Vancouver riot leads to talk about a regional police force
Vancouver councillor Suzanne Anton says that the city’s experience with the Stanley Cup riot should spur discussions about the need for a metropolitan police force.
“It is a very good argument in favour of a regional police force,” Anton told the Georgia Straight in a phone interview.
According to Anton, the 1,300-strong Vancouver Police Department was “hampered” by a lack of personnel to deal with more than 100,000 people who converged in the downtown area on June 15, a crowd that might have been handled better by a bigger police force.
However, the two-term councillor noted that Metro Vancouver may be too big to be served by just one regional force. According to her, there could be separate forces for areas north and south of the Fraser River.
“There may be more than one way of doing it,” said Anton, who is running for mayor in this November’s civic election.
Former Vancouver chief constable Bob Stewart pointed out that a regional force allows commanders to draw on more resources in emergency situations.
“There would have been more readily accessible forces,” Stewart told the Straight by phone. “If you have a larger police force under one command, the deployment would be more effective.”
Various estimates place the number of Vancouver police officers on the ground during the riot at between 500 and 700.
During the 2010 Olympics hosted by Vancouver, the RCMP–led Integrated Security Unit had a total of about 16,000 personnel. These included 6,200 police officers from the RCMP and municipal forces, 5,000 members of the Canadian Forces, and about 4,800 private security personnel.
The province, City of Vancouver, and VPD have announced an independent review of the preparations for and the mayhem that followed Game 7 of the Stanley Cup finals.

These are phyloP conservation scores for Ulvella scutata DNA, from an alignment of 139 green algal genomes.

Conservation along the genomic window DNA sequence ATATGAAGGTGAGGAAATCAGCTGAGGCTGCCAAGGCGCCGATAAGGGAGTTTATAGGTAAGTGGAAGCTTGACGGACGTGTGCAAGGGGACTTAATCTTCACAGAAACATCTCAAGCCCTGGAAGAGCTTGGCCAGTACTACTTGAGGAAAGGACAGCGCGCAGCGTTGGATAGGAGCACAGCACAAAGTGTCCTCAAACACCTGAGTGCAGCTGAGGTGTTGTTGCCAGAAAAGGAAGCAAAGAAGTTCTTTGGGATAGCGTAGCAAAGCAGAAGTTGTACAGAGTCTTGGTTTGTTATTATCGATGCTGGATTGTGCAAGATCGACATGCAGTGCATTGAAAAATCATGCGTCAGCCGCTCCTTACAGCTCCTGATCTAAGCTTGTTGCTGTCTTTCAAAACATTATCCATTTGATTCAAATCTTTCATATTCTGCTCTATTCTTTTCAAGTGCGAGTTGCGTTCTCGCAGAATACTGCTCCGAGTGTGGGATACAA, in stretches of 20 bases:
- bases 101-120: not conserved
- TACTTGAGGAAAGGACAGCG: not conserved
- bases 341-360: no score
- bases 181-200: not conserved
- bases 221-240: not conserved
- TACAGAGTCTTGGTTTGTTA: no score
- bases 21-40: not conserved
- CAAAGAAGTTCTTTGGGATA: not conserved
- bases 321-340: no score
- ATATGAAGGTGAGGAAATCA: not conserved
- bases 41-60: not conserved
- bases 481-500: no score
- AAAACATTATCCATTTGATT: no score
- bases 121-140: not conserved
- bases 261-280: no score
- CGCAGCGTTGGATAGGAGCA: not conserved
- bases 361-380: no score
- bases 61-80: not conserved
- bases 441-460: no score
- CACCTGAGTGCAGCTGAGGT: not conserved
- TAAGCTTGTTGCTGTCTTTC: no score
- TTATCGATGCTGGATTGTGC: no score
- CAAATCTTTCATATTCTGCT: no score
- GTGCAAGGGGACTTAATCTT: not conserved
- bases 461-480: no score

Robert Gordon, director of SFU’s school of criminology, has long been an advocate of regional policing. According to Gordon, it will be “extraordinarily foolish” if the review of the riot doesn’t come up with a recommendation to amalgamate police forces in Metro Vancouver.
“In any other metropolitan area that is policed by a single police service”¦the planning would have involved the creation of a reserve of police officers drawn from around the region with common training, common policies, common practices, common leadership, [and] common communications,” Gordon told the Straight in a phone interview.
John Furlong, former head of the Vancouver Organizing Committee for the 2010 Olympic and Paralympic Winter Games, and Doug Keefe, a former Nova Scotia deputy attorney general, have been named as cochairs of the riot review. Their report is due on August 31.
The Lower Mainland and Greater Victoria are the only major urban areas in the country that do not have a unified police service. Metro Vancouver is a patchwork of municipal police forces and RCMP detachments. Vancouver, West Vancouver, New Westminster, Delta, Port Moody, and Abbotsford have their own police, while the rest of the municipalities in the region are serviced by the Mounties.
Former Vancouver police officer Doug Mackay-Dunn, now a councillor in the District of North Vancouver, pointed out that big urban jurisdictions face complex public-safety problems that can only be addressed by one police service. “That police service, in my view, should be metropolitan and not the RCMP,” Mackay-Dunn told the Straight by phone.